Nation | Tribe: Coquille Indian Tribe
2355 South Pacific Highway
Medford, OR 97501
The Coquille Tribe plans to build a casino named 'The Cedars at Bear Creek' in the southern part of Medford on Highway 99. The U.S. The casino plan is currently under review for approval by the U.S.Bureau of Indian Affairs.
The Coquille Indian Tribe wants to build a a 30,000-square-foot casino in Medford, Oregon and name it "The Cedars at Bear Creek". The location would be in the southern part of Medford along the east side of Highway 99.
The Medford casino would be the second casino owned by the Coquille Indian Tribe. The Tribe owns and operates The Mill Casino Hotel in North Bend, Oregon.
In 2012 the Tribe purchased Roxy Ann Bowling Lanes and the old Kim's Restaurant which totals 2.42 acres. This land acquisition was submitted to the U.S. Interior Department to determine if it qualifies as a building site for a tribal casino.
In 2017 the Interior Department found the Tribe has the right to build a casino on that land once it is transferred into federal trust.
The Coquille tribe then formally applied to the U.S. Bureau of Indian Affairs to place the land into federal trust for the purpose of building a casino. This is a multi-step process that takes years for a final decision. The application is currently under review.
Renderings of The Cedars at Bear Creek
The Coquille Tribe plans to build the Medford casino on a 2.42-acre parcel located on South Pacific Highway adjacent to Interstate-5. The location is the existing Roxy Ann Lanes at 2375 S Pacific Highway. The tribe plans to remodel the bowling alley and add new construction for gaming space to host 650 electronic gaming machines.
The following images illustrate the construction plan. The top picture is Roxy Ann Lanes today and the bottom picture is the new casino named 'The Cedars at Bear Creek' with a northwestern theme.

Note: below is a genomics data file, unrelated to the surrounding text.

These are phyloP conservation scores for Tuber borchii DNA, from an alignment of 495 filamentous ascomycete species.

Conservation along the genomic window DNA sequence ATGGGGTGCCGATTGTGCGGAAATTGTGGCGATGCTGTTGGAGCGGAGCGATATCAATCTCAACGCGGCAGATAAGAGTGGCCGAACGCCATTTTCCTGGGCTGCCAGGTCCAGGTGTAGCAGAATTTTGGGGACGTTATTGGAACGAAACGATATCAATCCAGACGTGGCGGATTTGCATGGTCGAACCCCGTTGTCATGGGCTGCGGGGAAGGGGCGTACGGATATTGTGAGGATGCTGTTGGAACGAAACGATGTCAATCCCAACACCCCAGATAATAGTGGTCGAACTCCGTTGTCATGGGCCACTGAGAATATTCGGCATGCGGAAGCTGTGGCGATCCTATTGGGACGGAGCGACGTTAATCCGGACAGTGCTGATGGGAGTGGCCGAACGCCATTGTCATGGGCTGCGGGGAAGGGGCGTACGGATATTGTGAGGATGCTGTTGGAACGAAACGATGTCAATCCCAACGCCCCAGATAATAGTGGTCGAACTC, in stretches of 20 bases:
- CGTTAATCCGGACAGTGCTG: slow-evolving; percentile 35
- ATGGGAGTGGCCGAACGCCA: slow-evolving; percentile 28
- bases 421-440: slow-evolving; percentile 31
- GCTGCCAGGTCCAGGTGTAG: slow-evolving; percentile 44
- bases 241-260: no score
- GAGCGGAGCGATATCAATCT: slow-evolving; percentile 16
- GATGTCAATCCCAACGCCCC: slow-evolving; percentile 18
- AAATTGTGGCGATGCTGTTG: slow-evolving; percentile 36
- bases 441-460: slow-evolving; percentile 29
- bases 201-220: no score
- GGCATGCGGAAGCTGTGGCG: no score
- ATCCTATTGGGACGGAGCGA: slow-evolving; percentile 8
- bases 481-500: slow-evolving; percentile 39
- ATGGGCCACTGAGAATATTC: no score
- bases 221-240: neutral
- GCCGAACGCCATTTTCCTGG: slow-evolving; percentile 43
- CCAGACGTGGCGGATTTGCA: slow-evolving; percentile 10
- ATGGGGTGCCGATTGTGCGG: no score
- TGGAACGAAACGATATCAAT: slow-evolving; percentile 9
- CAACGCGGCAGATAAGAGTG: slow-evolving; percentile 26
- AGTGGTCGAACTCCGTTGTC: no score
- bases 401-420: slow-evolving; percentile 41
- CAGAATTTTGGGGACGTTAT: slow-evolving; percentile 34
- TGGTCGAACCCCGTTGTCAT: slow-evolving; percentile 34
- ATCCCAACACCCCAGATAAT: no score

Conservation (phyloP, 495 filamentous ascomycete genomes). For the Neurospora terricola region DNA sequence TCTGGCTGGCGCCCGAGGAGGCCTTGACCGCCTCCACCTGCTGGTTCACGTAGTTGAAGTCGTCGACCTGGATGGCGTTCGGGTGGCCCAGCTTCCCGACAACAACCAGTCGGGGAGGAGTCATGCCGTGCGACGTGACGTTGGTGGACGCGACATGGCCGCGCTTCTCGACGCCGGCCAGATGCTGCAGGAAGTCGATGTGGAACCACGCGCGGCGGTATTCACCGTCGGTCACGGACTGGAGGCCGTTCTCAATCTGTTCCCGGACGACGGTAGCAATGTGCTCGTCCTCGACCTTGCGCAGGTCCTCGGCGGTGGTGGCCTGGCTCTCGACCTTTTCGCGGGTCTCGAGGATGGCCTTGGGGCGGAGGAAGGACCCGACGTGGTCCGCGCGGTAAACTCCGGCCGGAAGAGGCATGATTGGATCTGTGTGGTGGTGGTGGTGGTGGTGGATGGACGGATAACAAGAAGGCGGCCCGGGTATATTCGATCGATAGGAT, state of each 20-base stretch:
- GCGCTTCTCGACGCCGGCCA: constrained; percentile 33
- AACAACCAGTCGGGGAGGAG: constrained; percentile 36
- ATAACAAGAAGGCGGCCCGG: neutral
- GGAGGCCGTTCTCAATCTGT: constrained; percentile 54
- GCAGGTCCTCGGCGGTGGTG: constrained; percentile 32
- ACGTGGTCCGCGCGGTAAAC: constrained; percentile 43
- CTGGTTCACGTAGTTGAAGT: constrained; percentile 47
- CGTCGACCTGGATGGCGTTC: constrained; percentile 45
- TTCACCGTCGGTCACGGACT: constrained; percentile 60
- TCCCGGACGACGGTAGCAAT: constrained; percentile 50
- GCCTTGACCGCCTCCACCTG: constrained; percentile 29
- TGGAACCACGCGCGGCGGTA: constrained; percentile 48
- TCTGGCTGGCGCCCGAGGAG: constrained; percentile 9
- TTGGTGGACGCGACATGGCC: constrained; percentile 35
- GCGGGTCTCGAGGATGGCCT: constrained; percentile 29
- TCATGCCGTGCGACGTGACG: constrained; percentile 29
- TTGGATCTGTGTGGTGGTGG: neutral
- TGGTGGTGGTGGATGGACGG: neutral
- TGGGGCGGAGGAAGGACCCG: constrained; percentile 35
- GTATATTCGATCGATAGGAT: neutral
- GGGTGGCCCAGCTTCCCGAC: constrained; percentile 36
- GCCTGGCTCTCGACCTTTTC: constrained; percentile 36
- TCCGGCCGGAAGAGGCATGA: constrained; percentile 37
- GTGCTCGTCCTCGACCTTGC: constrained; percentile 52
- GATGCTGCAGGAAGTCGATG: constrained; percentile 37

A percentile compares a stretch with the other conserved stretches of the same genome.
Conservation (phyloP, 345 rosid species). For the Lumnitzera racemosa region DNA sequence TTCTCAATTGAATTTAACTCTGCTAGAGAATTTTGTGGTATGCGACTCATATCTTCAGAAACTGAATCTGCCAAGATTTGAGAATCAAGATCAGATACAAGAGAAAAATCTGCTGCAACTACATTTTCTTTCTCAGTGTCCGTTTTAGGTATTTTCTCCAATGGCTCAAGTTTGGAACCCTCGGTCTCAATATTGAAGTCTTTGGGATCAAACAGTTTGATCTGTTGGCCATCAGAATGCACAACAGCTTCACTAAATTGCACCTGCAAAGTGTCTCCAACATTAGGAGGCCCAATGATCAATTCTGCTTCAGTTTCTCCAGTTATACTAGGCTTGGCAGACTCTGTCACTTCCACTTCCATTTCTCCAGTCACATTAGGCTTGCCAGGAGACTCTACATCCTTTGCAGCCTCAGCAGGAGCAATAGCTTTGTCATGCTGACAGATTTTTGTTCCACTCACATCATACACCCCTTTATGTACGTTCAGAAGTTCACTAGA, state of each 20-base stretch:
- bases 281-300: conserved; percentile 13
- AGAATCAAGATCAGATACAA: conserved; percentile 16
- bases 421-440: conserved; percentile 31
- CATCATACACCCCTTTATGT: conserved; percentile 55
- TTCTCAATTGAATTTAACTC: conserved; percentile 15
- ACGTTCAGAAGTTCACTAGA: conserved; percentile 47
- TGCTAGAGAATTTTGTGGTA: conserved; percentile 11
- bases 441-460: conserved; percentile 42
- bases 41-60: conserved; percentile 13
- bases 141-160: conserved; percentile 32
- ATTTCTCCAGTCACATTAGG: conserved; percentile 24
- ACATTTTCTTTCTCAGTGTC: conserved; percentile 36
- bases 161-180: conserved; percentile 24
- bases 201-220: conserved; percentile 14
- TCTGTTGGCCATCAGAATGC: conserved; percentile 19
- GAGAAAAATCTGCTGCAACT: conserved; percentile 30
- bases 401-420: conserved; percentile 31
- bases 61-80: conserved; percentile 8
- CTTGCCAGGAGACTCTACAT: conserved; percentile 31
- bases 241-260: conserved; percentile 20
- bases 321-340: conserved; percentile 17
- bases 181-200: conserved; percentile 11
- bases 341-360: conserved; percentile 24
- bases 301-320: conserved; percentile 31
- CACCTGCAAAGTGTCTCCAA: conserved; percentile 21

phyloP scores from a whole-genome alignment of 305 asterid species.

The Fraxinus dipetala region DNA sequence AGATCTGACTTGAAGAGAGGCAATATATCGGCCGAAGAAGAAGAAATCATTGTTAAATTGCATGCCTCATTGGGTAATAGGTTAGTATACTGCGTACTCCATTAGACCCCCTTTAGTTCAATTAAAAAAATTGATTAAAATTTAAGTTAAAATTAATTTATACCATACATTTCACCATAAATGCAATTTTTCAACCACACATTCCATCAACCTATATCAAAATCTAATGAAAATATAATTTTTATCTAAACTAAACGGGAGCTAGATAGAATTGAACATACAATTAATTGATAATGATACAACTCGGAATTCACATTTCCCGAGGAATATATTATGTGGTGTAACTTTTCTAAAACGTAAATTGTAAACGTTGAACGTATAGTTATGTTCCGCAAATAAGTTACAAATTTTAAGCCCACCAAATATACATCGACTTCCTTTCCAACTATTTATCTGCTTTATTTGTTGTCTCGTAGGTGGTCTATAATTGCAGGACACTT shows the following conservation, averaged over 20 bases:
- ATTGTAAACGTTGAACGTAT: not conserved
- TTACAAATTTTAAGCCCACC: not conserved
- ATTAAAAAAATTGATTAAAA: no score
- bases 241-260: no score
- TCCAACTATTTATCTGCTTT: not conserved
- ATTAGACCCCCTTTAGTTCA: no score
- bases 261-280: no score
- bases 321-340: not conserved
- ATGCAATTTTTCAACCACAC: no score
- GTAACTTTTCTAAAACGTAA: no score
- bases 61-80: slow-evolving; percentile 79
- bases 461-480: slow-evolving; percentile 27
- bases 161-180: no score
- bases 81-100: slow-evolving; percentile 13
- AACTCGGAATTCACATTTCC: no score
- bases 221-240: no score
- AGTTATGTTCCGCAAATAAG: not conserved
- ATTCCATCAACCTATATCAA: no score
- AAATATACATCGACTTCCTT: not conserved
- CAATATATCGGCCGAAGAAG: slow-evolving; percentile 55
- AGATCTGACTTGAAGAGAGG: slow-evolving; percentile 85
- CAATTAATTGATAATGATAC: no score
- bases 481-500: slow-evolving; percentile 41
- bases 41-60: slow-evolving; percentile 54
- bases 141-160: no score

The tribe also owns the existing hotel next door, the Compass Hotel Medford by Margaritaville at 2399 South Pacific Highway.
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The Medford casino will offer Class II gambling as defined by the Indian Gaming Regulatory Act. Class II games are played against other players and not the house.
The Coquille Tribe's gaming compact with the state currently has no limit on the number of Class II gaming machines the tribe can operate.
650 electronic gaming machines (Class II)
No card games
Additional eating venues TBA
To be announced
Compass Hotel Medford by Margaritaville
2399 S Pacific Hwy, Medford, OR 97501
Compass Hotel Medford by Margaritaville - Opened in 2022
May 4, 2023
Gov. Tina Kotek does not support the plan of the Coquille Tribe to build a tribal casino in Medford. In early April the Governor issued a letter to all Oregon gaming tribes to announce her opposition to opening any new casino in the state.[No Ads]
The Bureau of Indian Affairs is expected to make a final decision on the Medford casino proposal within the next few months.
"We're continuing forward, and this 12-year NNEPA process that has taken much longer than it should have. It doesn't impact our progress or our position on the project at all."
- Brenda Meade, Tribal Chair
The Coquille Tribe says the governor and state do not have approval nor oversight authority over Class II casino gaming per the U.S. Indian Gaming Regulatory Act.
The Tribe has proposed Class II gaming in Medford, using bingo-based slot machines where players bet against a player pool instead of the house. Class III gaming is Vegas-style slots and table games, which requires a compact agreement with the state.
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March 9, 2023
The Coquille Tribe has renewed its efforts to open a casino in Medford, Oregon, after fighting earlier opposition from Governor Brown, the Cow Creek Tribe, and the federal government. The U.S. Bureau of Indian Affairs (BIA) rejected the tribe's proposal in 2020. However, with a new president and administration, the Coquille Tribe reapplied for a Medford casino.
During the past year the BIA has prepared a 250-page Draft Environmental Impact Statement and souoght public comments on its findings. Those comments were collected from November 25, 2022 to February 23, 2023. They will now be incorporated into a final Environmental Impact Statement to be published later this year.
Since the proposed casino gaming is Class II rather than Class III, the final decision of the BIA will supersede the jurisdiction of the local and state governments. However, the BIA considers local inputs in its decision.
Since 2013 the City of Medford had officially opposed the casino. However, last week the City Council passed a resolution to change its position to neutrality on the issue.[No Ads]
The following news videos summarize the recent public responses to the casino proposal over the past six weeks.[No Ads]